The Innovators

Progressive Rock is Still Around and Not Going Anywhere

Many critics view progressive rock as a dead-end, arguing that overly complex compositions and virtuosity stand in the way of true artistic expression. The genre  undeniably reached its peak in popularity in the 70s and has been on the decline since the end of the decade, but that doesn’t mean that it’s completely gone. The fact that pure prog artists are difficult to find nowadays only reinforces the idea that music should indeed progress, while the spirit of the genre’s golden age certainly lives on in the work of many contemporary bands.

It was recently announced that a new international prog festival, Progstock, is going to take place 13th-15th October in New Jersey. Rahwah’s Union Country Performing Arts Center is going to house the event that aims to celebrate the genre’s resurgence. Headlined by Glass Hammer, the Tangent and Karmakanic, the line-up also includes artists like Randy McStine (presenting the music of Kevin Gilbert, with Nick D’Virgilio, Don Carr and Lloyd Landesman), Aisles, Rachel Flowers, Peter Jones (of Tiger Moth Tales), Francis Dunnery, 3RDegree, Circuline, The Tea Club, Cell15 and Resistor. Echolyn was forced to withdraw from the festival due to an injury suffered by vocalist and keyboardist Chris Buzby.

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“It’s easy to assume – because even the massive force of Apple Music doesn’t feature a decent Prog option – that the genre is dead,” it reads on the ProgStock website. The festival was made possible by a successful Pledge Music crowdfunding campaign, which shows that there are still plenty of fans passionate about a genre that’s far from mainstream these days. In addition to the crowdfunding effort, the festival is sponsored by the House of Prog online radio station and the NJProghouse progressive music series.

One of the organizers, Thomas Palmieri said: “Prog never went away, it just went underground. There are thousands of wonderful bands out there. Popular tastes change, but the authenticity and originality of prog continues to flourish. The passion for this music is alive and well around the world.”

“Terrestrial radio has not collectively embraced a wave of new progressive rock bands since the second British Invasion in the early 1970s made legends of Yes, Genesis, King Crimson, and Emerson, Lake, and Palmer,” an official statement says. “Response to ProgStock 2017 already is proving there’s more room than ever in today’s musical landscape for a resurgence in a genre of music that began migrating underground in the 1980s. All the artists [performing at ProgStock] arose in the 1990s or later, setting the stage for a new wave of acts starting to bubble up from the underground.”

Another proof that prog is not only alive but also has the potential to reach a mainstream audience is the success Steven Wilson’s new LP ‘To the Bone’ has seen. The record is Wilson’s first to have made it in the top 10, having entered the UK Official Albums Chart at number three, behind Elvis Presley’s ‘Top 50 Greatest Hits’ and Ed Sheeran’s ‘Divide’. It’s expected to reach number one after already topping the midweek charts.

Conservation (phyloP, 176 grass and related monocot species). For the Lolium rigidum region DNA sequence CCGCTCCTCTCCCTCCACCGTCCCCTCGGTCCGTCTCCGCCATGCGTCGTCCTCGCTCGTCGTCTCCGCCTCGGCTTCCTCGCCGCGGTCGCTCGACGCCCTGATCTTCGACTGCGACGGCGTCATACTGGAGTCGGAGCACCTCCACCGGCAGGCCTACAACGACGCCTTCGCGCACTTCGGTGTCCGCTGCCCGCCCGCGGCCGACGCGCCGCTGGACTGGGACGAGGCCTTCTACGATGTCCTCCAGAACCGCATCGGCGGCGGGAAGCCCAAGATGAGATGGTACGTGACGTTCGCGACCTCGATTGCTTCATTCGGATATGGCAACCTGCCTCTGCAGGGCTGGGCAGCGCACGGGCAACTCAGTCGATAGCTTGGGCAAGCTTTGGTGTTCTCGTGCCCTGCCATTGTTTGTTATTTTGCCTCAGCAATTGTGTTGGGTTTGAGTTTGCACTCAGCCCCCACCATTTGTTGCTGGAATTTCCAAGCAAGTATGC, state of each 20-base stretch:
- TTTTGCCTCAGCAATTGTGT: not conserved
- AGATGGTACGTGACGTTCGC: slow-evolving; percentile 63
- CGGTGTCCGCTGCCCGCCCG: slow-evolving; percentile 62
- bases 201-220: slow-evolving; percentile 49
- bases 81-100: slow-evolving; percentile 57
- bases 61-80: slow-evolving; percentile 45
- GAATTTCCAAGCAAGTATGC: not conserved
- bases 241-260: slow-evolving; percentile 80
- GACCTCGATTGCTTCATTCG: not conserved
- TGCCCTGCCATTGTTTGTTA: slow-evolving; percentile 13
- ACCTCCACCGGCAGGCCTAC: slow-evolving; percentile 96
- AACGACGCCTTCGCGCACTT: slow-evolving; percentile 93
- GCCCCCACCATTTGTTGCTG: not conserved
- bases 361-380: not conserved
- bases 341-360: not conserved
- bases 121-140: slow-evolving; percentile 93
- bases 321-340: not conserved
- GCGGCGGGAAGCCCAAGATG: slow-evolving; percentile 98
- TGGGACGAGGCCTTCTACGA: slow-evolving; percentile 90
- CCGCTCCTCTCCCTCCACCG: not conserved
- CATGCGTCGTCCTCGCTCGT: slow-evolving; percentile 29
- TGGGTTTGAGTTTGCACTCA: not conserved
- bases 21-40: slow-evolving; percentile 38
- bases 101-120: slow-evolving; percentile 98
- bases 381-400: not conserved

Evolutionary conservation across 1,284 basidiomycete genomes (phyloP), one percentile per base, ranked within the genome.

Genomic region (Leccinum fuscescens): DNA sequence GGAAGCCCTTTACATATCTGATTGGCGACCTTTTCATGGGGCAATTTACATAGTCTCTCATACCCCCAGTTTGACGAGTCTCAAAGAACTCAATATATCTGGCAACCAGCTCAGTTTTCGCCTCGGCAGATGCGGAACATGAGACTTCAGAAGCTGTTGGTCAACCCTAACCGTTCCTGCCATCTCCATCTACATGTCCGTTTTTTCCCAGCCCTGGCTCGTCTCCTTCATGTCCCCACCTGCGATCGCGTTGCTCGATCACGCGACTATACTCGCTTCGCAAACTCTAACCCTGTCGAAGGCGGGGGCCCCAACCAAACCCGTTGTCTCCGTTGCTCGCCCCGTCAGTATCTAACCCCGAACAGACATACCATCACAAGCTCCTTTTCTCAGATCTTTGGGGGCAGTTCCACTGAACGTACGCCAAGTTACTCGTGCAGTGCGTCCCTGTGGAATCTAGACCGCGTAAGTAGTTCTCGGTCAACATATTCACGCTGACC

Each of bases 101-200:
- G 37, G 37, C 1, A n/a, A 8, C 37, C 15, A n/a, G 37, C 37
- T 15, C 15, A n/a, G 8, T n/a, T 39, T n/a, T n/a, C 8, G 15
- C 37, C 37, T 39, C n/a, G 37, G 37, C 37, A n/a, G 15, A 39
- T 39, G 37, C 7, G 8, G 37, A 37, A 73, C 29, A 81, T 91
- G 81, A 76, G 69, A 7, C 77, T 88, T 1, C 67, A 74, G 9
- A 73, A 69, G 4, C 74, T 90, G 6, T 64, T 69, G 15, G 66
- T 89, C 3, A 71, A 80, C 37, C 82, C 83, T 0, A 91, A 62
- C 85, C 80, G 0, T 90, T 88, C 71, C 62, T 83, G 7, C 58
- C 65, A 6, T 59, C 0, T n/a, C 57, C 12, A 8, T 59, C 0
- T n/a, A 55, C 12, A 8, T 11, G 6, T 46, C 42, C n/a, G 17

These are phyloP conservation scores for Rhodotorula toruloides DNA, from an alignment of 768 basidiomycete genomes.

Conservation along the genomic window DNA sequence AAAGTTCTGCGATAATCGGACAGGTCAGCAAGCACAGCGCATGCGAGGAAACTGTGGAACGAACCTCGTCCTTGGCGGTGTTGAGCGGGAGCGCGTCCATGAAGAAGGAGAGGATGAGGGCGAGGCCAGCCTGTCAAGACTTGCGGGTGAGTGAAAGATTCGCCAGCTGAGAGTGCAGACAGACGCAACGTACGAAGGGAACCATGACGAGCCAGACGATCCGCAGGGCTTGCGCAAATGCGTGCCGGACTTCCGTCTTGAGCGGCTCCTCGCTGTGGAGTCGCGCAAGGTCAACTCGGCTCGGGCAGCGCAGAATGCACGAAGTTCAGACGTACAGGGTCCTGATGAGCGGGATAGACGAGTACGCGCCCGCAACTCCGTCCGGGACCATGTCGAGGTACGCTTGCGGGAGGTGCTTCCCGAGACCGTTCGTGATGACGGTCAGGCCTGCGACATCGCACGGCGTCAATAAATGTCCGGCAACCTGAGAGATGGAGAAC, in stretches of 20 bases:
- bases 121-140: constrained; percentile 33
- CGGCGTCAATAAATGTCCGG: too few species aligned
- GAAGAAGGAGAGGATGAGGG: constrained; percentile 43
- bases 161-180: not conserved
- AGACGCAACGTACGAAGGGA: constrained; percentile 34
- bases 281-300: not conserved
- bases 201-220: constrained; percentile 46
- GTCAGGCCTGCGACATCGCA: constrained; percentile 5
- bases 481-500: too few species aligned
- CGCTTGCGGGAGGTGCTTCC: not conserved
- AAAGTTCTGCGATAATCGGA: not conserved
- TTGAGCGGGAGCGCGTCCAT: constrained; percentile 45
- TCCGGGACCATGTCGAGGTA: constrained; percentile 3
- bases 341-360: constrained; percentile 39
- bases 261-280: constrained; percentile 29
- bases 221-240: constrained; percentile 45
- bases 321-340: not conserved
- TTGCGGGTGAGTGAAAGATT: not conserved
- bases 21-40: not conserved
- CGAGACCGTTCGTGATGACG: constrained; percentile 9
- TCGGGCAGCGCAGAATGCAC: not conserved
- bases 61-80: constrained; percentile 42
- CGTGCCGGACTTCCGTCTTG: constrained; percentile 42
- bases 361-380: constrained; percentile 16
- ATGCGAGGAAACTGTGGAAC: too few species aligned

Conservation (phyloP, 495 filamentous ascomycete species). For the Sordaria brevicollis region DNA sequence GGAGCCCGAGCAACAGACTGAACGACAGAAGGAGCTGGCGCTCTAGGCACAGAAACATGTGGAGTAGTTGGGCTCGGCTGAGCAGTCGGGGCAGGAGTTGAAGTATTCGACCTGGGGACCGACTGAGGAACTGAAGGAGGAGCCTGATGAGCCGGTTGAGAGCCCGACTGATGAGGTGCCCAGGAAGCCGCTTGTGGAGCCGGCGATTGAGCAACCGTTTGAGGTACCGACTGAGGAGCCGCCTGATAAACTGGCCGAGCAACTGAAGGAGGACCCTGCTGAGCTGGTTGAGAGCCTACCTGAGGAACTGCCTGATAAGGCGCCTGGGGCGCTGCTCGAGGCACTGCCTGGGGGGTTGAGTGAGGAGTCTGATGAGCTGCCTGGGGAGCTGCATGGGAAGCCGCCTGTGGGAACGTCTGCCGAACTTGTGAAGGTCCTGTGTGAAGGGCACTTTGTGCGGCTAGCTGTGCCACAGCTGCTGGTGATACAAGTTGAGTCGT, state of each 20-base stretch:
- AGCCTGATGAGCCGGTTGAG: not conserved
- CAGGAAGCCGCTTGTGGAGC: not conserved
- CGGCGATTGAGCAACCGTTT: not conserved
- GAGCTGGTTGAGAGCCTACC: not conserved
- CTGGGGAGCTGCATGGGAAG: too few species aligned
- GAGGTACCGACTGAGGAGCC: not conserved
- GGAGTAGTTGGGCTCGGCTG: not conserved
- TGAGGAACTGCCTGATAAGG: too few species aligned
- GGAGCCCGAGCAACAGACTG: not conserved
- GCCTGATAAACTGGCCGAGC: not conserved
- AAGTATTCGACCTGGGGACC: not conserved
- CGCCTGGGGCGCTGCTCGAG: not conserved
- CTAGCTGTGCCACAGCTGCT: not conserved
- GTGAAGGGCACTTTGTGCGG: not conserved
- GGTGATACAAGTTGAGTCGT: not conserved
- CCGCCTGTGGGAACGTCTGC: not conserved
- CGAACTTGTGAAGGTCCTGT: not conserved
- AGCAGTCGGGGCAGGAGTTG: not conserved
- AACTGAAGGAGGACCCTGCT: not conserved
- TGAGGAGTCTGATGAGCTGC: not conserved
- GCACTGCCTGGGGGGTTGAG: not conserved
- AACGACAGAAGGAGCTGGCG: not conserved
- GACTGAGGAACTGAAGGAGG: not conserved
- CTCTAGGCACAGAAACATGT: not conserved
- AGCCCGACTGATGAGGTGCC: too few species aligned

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In 60s Today’s review of ‘To the Bone’, it was already touched upon that this LP is rather a collection of pop songs than a work of progressive rock, which is also admitted by the artist himself. Still, it’s music with many layers that was composed with great attention to detail and produced beautifully. Ultimately, it’s a piece of art unlike the extremely popular mass-produced tracks that are played on mainstream radio these days, which tend to give pop music a bad name. However, it’s also unlike Wilson’s previous four solo albums, not to mention his work with the band Porcupine Tree, which had the complexity of old school prog with a very original and modern twist.

Long-time, dedicated fans of Wilson may not appreciate his departure from his old sound. However, they should be happy about the well-deserved success their beloved artist is now experiencing. Also, it’s important to point out that those having just discovered him are likely to be interested in what he’s done before, and, therefore, ‘To the Bone’ might prove to be a kind of a “gateway drug” to Wilson’s more conceptual and deeper previous material.

Although the upcoming ProgStock festival and the success of a single artist may not be the sign that teenagers all over the world are going to be listening to progressive rock all of a sudden, these two examples certainly show that the genre is at least still alive. There isn’t any guarantee that the first ProgStock won’t be the last, or that an artist like Wilson can go as far as to become a household name. But there seems to at least be hope that outstanding musical skills, layered compositions and thoughtful concept albums have a place in the 21st century music scene.

 

 

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